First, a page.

Nano-patterned photoactive surfaces

by Frédérich, Nadia

Abstract (Summary)
Molecular assemblies capable of harvesting light and using the absorbed energy have attracted great interest in recent years because of their applicability in such domains as light emitting diodes, fluorescent labelling of biological molecules, and photonic devices. Nature has also developed in plants and photosynthetic bacteria several examples of photonic nanostructures which guide light over small distances and harvest light energy, using resonance energy transfer (RET). For some time, researchers have tried to mimic the spatial arrangements of high energy transfer efficiency found in Nature. Recent progress in the application, creation and manipulation of individual or small groups of molecules are opening new perspectives for further developments in this field. These recent advances are commonly considered to lie at the root of what is being called "Nanotechnology". Although the definitions of nanotechnology are diverse, it is commonly admitted that this new domain of Science draws ideas and concepts from disciplines including engineering, physics, chemistry, biology, mathematics and computer science. The central dogma of the “bottom up” version of nanotechnology is the notion of self-assembly, which is the spontaneous assembly of materials into predetermined ordered structures or complexes. Presented here is an example from a field of nanotechnology that utilizes self-assembly onto nano-patterned surfaces to generate nano-structured systems and devices. More precisely, in the present case we target photo-active devices based on Fluorescence Resonance Energy Transfer (FRET), taking inspiration from photosynthetic light harvesting systems, where concentric nanometric rings of chromophores funnel light energy to a reaction center. Here, we synthesize nano-patterned chromophore surfaces which are able to collect light energy over a large surface and funnel it in regions of ~100 nm size. Our results indicate that an efficient collection and transfer of light energy can be performed by properly nano-designed surfaces, which may have practical consequences for the fabrication of light-powered active nano-devices.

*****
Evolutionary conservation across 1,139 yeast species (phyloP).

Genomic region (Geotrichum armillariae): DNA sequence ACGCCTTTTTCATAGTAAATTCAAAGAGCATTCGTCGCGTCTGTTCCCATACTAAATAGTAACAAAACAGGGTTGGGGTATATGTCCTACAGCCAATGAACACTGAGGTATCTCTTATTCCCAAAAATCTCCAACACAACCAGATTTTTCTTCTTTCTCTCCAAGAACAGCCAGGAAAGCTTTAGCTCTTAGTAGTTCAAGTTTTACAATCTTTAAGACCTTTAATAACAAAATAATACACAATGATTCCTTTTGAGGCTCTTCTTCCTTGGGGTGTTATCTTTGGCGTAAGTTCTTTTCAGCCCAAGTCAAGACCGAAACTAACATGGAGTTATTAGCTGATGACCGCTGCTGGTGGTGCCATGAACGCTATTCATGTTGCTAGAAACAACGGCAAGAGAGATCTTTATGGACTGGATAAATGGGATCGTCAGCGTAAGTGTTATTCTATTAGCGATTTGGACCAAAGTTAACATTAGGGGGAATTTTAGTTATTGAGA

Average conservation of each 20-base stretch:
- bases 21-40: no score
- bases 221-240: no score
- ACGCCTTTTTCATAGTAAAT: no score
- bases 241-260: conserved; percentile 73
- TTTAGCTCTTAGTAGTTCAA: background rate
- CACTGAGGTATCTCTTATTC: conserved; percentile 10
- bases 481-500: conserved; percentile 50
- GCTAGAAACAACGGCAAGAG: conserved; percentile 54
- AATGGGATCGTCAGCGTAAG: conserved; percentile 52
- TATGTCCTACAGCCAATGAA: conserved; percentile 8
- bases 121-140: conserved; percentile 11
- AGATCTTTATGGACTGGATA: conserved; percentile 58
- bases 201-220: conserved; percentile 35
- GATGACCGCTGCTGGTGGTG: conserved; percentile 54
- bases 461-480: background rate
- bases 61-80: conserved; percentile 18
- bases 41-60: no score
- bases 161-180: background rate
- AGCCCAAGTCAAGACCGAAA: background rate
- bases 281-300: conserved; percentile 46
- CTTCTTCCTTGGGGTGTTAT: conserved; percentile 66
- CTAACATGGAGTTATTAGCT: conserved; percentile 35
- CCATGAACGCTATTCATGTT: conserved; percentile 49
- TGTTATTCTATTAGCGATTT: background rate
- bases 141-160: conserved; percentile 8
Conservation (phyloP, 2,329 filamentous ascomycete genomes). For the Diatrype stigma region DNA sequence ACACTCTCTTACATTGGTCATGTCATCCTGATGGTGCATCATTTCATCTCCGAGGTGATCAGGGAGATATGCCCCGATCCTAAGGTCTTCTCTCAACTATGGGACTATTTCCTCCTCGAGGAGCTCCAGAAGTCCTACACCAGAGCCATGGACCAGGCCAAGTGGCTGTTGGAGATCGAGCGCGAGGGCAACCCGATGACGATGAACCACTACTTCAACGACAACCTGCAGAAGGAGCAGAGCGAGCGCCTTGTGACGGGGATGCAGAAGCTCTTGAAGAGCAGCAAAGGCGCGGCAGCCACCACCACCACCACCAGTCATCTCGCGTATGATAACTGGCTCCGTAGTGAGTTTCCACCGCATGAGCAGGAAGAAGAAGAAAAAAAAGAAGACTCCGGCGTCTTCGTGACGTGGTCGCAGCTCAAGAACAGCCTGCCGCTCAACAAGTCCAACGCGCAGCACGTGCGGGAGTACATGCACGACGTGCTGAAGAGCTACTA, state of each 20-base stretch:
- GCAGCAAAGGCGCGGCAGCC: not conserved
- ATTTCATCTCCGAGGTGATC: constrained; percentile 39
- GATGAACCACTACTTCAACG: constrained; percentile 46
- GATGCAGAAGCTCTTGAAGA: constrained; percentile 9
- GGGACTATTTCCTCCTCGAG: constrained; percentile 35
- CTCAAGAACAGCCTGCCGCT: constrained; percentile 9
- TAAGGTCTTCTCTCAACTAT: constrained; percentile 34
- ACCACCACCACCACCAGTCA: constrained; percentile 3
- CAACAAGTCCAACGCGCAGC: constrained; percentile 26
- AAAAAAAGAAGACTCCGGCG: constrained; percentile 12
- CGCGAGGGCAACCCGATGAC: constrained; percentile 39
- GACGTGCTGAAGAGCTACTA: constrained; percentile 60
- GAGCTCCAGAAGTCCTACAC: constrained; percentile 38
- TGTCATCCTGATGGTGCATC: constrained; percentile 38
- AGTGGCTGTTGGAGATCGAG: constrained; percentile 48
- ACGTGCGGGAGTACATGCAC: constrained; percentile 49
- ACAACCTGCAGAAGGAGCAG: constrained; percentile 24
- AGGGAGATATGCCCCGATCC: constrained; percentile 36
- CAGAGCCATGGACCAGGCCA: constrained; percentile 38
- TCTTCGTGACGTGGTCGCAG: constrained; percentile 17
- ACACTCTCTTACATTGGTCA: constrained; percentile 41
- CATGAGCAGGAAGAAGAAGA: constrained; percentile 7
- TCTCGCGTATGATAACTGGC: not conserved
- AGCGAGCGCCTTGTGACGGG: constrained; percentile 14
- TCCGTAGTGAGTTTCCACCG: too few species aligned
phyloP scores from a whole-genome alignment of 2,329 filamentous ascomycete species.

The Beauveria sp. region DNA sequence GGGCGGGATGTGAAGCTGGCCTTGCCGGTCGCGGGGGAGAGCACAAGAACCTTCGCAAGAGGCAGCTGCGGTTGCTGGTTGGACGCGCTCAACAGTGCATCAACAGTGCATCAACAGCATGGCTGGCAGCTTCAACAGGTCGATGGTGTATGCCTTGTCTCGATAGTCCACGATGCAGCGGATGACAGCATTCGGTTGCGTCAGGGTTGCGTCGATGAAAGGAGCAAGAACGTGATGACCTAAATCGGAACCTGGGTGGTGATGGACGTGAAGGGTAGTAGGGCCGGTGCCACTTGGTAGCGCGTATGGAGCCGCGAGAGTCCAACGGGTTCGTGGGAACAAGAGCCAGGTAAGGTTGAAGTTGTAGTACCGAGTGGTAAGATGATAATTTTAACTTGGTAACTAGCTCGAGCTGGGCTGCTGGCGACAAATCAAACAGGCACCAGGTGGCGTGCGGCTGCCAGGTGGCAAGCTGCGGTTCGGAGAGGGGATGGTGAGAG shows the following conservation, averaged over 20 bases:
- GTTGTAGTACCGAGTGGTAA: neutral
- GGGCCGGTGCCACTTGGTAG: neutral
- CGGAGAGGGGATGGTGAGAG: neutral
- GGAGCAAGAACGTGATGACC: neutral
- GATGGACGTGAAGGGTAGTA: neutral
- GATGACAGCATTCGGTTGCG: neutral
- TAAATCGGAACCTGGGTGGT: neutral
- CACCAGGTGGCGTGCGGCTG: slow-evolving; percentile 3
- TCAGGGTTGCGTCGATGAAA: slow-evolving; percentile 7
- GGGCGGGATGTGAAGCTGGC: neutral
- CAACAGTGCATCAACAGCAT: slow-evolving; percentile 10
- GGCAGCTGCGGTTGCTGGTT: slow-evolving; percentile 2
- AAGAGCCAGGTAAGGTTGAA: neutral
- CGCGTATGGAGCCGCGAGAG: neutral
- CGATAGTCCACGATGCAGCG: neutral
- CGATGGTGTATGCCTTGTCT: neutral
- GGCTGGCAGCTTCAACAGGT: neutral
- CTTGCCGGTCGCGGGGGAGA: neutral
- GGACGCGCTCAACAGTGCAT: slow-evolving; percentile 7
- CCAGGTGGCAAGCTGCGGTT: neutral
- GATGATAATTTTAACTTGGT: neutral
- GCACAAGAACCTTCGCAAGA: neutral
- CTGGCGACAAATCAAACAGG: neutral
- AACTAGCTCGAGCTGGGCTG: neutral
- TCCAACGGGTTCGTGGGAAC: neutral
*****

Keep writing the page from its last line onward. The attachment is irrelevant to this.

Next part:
Bibliographical Information:


School:Université catholique de Louvain

School Location:Belgium

Source Type:Master's Thesis

Keywords:nano patterned surfaces fluorescence resonance energy transfer fret


Date of Publication:12/13/2006

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